122 See Penelope Murray, ‘Poetic Genius and its Classical Origins’ in Penelope Murray (ed), Genius: The History of an Idea (Blackwell 1989) 10–12.
123 Hesiod, Theogony 22–34 (circa 700 b.c.), in The Theogony of Hesiod (Hugh G Hevelyn-White trans, Forgotten Books 2007).
124 Publius Ovidius Naso, I Metamorphoses 2 (Forgotten Books 1936) (circa 8 a.d.).
125 Publius Ovidius Naso, Ars Amatoria 550, in The Art of Love (Kessinger Publishing 2004) (circa 1 b.c.) 88.
126 See Cicero (n 76) § 2.46.194; Marcus Tullius Cicero, De Divinatione § 1.37.80, in Cicero: De Senectute De Amicitia De Divinatione With An English Translation (William Falconer trans, Harvard UP 1923).
127 See Carla Hesse, ‘The Rise of Intellectual Property, 700 BC–AD 2000: An Idea in the Balance’ (2002) 1312 Daedalus 26, 26–28.
128 See Minnis (n 120) 10.
129 Ziolkowski (n 72) 302–303.
130 See Natalie Zemon Davis, ‘Beyond the Market: Books as Gifts in Sixteenth-Century France’ (1983) 33 Transactions of the Royal Historical Society 69, 87.
131 Jocelyn Wogan-Browne, Nicholas Watson, Andrew Taylor and Ruth Evans (eds), The Idea of the Vernacular: An Anthology of Middle English Literary Theory, 1280–1520 (Penn State Press 1999) 5.
132 See Donald Pease, ‘Author’ in Frank Lentricchia and Thomas McLaughlin (eds), Critical Terms of Literary Study (U Chicago Press 1990) 105–106; Andrew Bennett, The Author (Routledge 2005) 40.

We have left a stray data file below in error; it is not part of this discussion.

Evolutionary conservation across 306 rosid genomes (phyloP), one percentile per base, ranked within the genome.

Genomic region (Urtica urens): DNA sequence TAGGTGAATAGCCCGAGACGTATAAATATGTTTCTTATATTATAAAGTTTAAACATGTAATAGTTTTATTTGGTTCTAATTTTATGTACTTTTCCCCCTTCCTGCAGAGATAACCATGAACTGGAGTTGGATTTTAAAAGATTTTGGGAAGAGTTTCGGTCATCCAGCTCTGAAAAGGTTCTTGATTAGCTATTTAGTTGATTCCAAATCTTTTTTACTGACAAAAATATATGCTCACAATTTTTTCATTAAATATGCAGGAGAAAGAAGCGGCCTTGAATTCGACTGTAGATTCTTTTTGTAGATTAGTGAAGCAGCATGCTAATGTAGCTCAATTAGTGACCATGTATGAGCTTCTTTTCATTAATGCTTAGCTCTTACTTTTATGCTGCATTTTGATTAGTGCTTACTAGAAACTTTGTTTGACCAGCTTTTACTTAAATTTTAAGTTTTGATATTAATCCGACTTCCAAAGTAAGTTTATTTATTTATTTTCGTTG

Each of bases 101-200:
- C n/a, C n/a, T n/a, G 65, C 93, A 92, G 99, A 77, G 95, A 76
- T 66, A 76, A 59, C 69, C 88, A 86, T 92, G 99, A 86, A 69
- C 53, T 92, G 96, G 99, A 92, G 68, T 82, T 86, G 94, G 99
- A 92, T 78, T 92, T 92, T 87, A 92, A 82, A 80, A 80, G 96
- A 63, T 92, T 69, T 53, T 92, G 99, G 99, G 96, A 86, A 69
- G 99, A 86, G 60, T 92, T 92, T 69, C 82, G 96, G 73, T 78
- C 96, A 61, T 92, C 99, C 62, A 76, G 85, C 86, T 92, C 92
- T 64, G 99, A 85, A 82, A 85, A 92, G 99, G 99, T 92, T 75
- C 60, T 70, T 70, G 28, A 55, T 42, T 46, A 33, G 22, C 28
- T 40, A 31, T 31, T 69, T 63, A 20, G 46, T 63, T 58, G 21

133 See, on the textile metaphor, M Ziolkowski, ‘Text and Textuality, Medieval and Modern’ in Barbara Sabel and André Bucher (eds), Der unfeste Text: Perspektiven aufeinen literatur- und kulturwissenschaftlichen Leitbegriff (Königshausen & Neumann 2001) 109–131.
134 Bennett (n 132) 40.
135 See ibid. See also Marcy L North, The Anonymous Renaissance: Cultures of Discretion in Tudor-Stuart England (University of Chicago Press 2003) 40–42 (noting that ‘[b]efore the thirteenth century, authors were viewed as instruments of divine truth and as scribes for a divine author. Names served to authenticate the truth by identifying the human agent of the truth as someone accepted by the church and considered an authority on ecclesiastical issues, but they did not signify the human author’s autonomous creativity’).